• @Adelheid, what action would you suggest? Odious and misleading as their speech may be, their right to freely express their opinions is still protected. Of course, the right of people who feel that they have been misled and defrauded by irresponsible and unsubstantiated anti-vax claims to sue the people responsible is also protected, and I’d be very happy to see a few lawsuits taken out.
      @Liz Ditz, thanks for the link!

  2. One of my blogging habits is to collate pro and con posts on a particular issue. One reason to do is that each blog has its own set of commenters and often the comments reveal aspects of the issue previously not considered elsewhere.
    Today’s issue is the UK’s General Medical Council’s ruling on Andrew Wakefield.
    I’ve included this post in the list.
    The list can be found at

  3. I nearly smashed my television the other day when I flicked it on to see two antivaxers getting the royal treatment from that pair of idiots on Channel 10’s morning show.
    They make me very, very angry.

  4. They are describing their own children, in public and often with the child right there beside them, as “soulless” and emotionally/physically destructive creatures who have ruined their dreams of a normal family life, as children who have had their “real self” kidnapped by autism.

    Oh my sainted aunt. The “changeling” myth lives on. Have they tried any of the traditional remedies for having a child “stolen by the faeries” to see whether those are effective against autism? I mean, these things are traditional, they have a dedicated history, so they must work, amirite?
    [Disclaimer: the above is extreme sarcasm, hyperbole, and ironic co-option of the pre-modern = perfect myth adopted by any number of pro-woo practitioners. In no way am I advocating any of these traditional remedies for changeling children, many of which would be counted as child abuse.]

  5. Elsewhere:
    Bad Astronomy
    ABC radio’s The World Today – transcript available shortly.

  6. Hi from a mom of 2 – I’ve been following Hoyden About Town and wanted to say hello. That is some corrupt medicine! My husband and I followed all the controversy when our kids were born and decided to go ahead with the vaccinations because the science seemed sketchy . . . didn’t realize it was THAT sketchy. And such a petty little reason for buying fake medical research. Is this guy’s study the only basis for all the anti-vaccine sentiment (chickenpox, etc)?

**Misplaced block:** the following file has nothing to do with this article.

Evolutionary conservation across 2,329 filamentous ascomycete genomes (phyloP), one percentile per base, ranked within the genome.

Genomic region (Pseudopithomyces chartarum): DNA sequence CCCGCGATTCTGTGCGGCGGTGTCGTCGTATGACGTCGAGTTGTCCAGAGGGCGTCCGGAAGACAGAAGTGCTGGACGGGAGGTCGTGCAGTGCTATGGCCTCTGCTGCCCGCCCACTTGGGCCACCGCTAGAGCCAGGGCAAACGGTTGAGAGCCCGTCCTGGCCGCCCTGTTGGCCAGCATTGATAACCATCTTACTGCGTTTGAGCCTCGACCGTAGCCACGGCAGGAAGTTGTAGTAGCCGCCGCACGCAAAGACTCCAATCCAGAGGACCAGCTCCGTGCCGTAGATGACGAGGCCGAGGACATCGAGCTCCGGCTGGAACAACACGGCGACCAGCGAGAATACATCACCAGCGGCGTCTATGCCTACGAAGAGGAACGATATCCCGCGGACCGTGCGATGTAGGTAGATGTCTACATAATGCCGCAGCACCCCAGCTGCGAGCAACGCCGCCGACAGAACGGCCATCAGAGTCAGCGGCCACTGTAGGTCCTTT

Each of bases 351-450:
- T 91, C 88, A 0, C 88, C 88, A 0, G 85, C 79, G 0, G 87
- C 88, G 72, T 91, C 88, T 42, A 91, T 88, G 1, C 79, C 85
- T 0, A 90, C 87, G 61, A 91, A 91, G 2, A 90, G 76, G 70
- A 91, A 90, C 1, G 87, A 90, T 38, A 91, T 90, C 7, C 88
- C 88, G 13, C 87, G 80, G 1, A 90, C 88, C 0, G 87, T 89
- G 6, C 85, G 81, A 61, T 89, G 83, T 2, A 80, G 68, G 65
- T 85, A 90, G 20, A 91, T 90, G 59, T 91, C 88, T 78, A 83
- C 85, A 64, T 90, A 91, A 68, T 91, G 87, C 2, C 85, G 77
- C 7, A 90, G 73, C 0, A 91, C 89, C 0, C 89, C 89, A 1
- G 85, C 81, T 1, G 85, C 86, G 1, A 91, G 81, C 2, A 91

• Hi Kristin,
      Wakefield’s study is not the only source of anti-vax sentiment. As with any medication, there is a minor but persistent risk of an adverse reaction to vaccines, and some of these have been severe anaphylaxis that has led to permanent disability and sometimes death. Compared to the death rates our great-grandparents expected amongst their offspring before vaccination the risk of these adverse reactions is extremely small.
      As childhood diseases generally had been eradicated by vaccination, people unused to seeing children die of various illnesses in most families around them panicked about these rare deaths without considering that if herd immunity drops we are going to see a lot of permament impairments from preventable disease. Even though our much-advanced hospitals mean that death is now far less likely from these illnesses (most childhood deaths were actually from a secondary opportunistic infection attacking a debilitated physique rather than from the disease itself), lingering consequences such as deafness, blindness, ataxia and more will still occur.